def create if && connection.prefetch_primary_key?(self.class.table_name) = connection.next_sequence_value(self.class.sequence_name) end = connection.insert( "INSERT INTO #{self.class.table_name} " + "(#{quoted_column_names.join(', ')}) " + "VALUES(#{attributes_with_quotes.values.join(', ')})", "#{} Create", self.class.primary_key,, self.class.sequence_name ) @new_record = false id end

def quoted_column_names(attributes = attributes_with_quotes) attributes.keys.collect do |column_name| self.class.connection.quote_column_name(column_name) end end

def attributes_with_quotes(include_primary_key = true) attributes.inject({}) do |quoted, (name, value)| if column = column_for_attribute(name) quoted[name] = quote_value(value, column) unless !include_primary_key && column.primary end quoted end end

Great! AR::create clones all attributes twice (first with quoted_column_names and then with attributes_with_quotes). AR::update is a nicer guy, it clones attributes only once. For each of those 120 copied tasks we use AR::create twice and AR::update once. Therefore we call clone_attributes not less than 12022+120 = 600 times.

Profiler says we lose 3 seconds and 650M memory because of that:

Time:          3.21 sec
Memory:  650 301.00 K

Ok. Time to employ our promised guerrilla tactics, but first let's talk about memory.

Lyrical Digression: Why Do We Care About Memory?

While guerrilla warriors take a nap before the battle, let's digress and look at why we measure the size of allocated memory. Sure thing, allocating literally tons of memory is bad. But we're using Ruby and Ruby has its own guerrilla warrior which strikes our application when it innocently eats its tasty memory.

The name of our enemy is "Ruby Garbage Collector" and the cunning enemy it is. As ruby's gc.c source says and Why the Lucky Stiff explains, ruby GC kicks in when you allocate more memory than is available on the heap and heap boundary is 8M. When we sequentially allocate 650 megabytes there's a chance that GC will be called 650/8=81 times. Each GC call accounts for approximately 70-80ms which in our case should add roundabout 5 seconds to the running time.

Let's do some math... Kernel#clone itself takes 3 seconds and we expect garbage collection to take 5 more seconds. In total, 8 seconds are wasted because of cloning. See the trend? The more memory we allocate the worse our performance is.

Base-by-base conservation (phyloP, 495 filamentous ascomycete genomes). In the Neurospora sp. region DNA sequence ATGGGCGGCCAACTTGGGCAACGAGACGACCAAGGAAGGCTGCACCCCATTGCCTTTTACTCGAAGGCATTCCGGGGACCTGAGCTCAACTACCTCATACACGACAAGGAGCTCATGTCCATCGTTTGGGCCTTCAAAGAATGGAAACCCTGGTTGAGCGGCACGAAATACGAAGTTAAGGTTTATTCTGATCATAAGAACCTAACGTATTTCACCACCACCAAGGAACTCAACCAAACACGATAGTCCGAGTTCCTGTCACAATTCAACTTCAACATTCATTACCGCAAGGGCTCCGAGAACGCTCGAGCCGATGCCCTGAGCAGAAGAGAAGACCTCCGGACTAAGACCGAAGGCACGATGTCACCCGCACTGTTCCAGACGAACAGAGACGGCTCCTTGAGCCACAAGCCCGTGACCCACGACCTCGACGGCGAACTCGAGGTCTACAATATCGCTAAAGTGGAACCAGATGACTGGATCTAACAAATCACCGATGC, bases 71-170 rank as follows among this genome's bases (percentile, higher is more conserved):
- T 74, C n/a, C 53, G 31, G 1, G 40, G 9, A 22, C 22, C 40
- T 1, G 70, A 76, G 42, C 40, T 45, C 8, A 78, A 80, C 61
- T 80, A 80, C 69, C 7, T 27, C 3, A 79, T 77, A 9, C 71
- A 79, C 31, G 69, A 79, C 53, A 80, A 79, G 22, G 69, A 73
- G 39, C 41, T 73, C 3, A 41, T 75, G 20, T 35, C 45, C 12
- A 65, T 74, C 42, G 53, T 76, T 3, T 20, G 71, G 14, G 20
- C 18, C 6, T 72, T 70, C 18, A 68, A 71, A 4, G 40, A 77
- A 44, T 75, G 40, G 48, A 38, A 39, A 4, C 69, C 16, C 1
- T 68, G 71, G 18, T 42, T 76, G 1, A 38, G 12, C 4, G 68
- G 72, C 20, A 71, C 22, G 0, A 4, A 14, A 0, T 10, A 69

Here's the morale: "watch your memory". Large memory consumption costs you more than you'd otherwise think because of garbage collection.

Guerrilla patching AR::create and AR::update

Now it's time to employ our guerrilla tactics and fix ActiveRecord. It's easy to rewrite attributes_with_quotes and avoid cloning the attributes:

module ActiveRecord
    class Base
        def attributes_with_quotes(include_primary_key = true)
            result = {}
            @attributes.each_key do |name|
                if column = column_for_attribute(name)
                    result[name] = quote_value(read_attribute(name), column) unless !include_primary_key && column.primary

Now let's put that to environment.rb and see what we get:

Request time (without profiler): 6.7 sec.

 Total: 9.5
 %self     total     self     wait    child    calls  name
  4.84      0.69     0.46     0.00     0.23    24023  ActiveRecord::ConnectionAdapters::Quoting#quote
  2.22      0.52     0.18     0.00     0.34     2779  <Module::Benchmark>#realtime
  0.00      0.00     0.00     0.00     0.00        6  Kernel#clone

Allocated Memory Size (in KB):
 Total: 350 966.00
 %self     total       self     wait    child    calls  name
 34.31  125655.00 120420.00     0.00  5235.00     2779  <Module::Benchmark>#realtime
  0.00       0.00      0.00     0.00     0.00        6  Kernel#clone

Ok, much better: 650 megabytes of memory saved with that little monkey patch! We estimated that will save 8 seconds. Let's look: